3. As the global garment industry consolidated, U.S. customers increasingly concentrated their orders in the major supplying countries, dropping Sri Lanka as too small. From 2004 to 2009 Sri Lanka’s U.S. market share fell from 2.4% to 1.9%

To some degree the loss of U.S. business was compensated by an increase in exports to the EU where from 2004 to 2008 market share increased from 1.6% to 1.9%. Much of this was due to GSP+ status granted to Sri Lanka by the EU in 2005. GSP+ allows duty free status for all exports to the EU, thus saving 8%-12% on garment costs.

GSP+ is given only to those countries who have signed and abided by 27 international conventions on human rights, labor rights and environmental standards. With the exception of Mongolia, Sri Lanka is the only Asian country given GSP+. In all fairness, no Asian country was more deserving nor more entitled.

The result was a major shift in Sri Lanka’s export markets. In 2004 the U.S. accounted for 61% of all Sri Lanka’s garment exports compared with 39% for the EU. By 2008 the situation had almost entirely reversed with the EU accounting for 50% of total Sri Lanka’s garment exports compared with the U.S. 47%.

2010 was to be Sri Lanka’s great year.

In May 2009, the LTTE were finally and completely defeated and the internecine war came to an end. After 23 years of terrorist attacks, peace had finally returned to the Sri Lanka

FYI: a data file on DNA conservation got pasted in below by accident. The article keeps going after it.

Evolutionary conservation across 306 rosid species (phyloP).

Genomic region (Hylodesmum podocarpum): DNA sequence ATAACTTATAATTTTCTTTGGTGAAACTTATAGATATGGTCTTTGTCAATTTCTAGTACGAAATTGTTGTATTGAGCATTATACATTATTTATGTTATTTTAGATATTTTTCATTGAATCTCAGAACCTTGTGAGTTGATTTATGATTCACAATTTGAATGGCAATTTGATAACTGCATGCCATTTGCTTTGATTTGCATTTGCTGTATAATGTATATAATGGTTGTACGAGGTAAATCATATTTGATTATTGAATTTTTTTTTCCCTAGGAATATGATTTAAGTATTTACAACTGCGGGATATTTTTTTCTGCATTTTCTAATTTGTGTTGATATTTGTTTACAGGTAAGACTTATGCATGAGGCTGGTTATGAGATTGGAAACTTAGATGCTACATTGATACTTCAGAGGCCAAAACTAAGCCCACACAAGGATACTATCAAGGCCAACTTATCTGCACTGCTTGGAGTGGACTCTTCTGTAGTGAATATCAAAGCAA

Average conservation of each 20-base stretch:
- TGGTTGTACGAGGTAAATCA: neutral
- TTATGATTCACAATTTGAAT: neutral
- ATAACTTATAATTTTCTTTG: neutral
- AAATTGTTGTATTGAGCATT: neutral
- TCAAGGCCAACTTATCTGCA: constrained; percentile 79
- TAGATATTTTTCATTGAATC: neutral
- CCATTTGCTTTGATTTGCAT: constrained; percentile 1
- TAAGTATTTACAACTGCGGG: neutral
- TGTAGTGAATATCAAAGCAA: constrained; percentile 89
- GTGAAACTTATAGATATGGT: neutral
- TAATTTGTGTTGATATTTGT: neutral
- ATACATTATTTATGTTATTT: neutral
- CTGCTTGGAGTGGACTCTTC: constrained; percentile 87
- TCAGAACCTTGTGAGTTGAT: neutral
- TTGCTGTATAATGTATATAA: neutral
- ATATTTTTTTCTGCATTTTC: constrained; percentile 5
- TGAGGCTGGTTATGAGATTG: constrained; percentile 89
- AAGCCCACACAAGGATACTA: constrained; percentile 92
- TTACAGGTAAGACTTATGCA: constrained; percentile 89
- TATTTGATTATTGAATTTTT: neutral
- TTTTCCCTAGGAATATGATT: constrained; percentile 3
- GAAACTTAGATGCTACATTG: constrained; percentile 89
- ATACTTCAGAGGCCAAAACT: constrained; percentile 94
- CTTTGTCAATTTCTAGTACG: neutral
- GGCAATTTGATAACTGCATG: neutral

Armed with GSP+ status, Sri Lanka’s major factories looked to expand their operations in the north of the country, supplying jobs to the local Tamil population.

So, it is more than a little irony that on 5th July 2010 the EU announced that SRI Lanka is to lose its GSP+ status with effect from 15th August 2010. The reason given was human rights violations with occurred in the closing months of the fight against the LTTE together.

These reasons were given in the EU Commission earlier statement of 19 October were: The investigation identifies significant shortcomings in respect of three UN human rights conventions – the International Covenant on Civil and Political Rights (ICCPR), the Convention against Torture (CAT) and the Convention on the Rights of the Child (CRC) – such as to indicate that Sri Lanka at present is not effectively implementing them.

The EU had offered to delay its action by six month in exchange for written assurances that the Sri Lankan government could deliver pledges on 15 specific issues onhuman rights.

The Sri Lankan refused to give those assurances. Media Minister Keheliya Rambukwella said “Colombo had already arranged relief to export businesses that would be affected by Sri Lanka no longer receiving preferential access to European Union markets. We are not accepting EU conditions. Our position is very clear. We have already made alternate arrangements to help the exporters who may be affected by this.”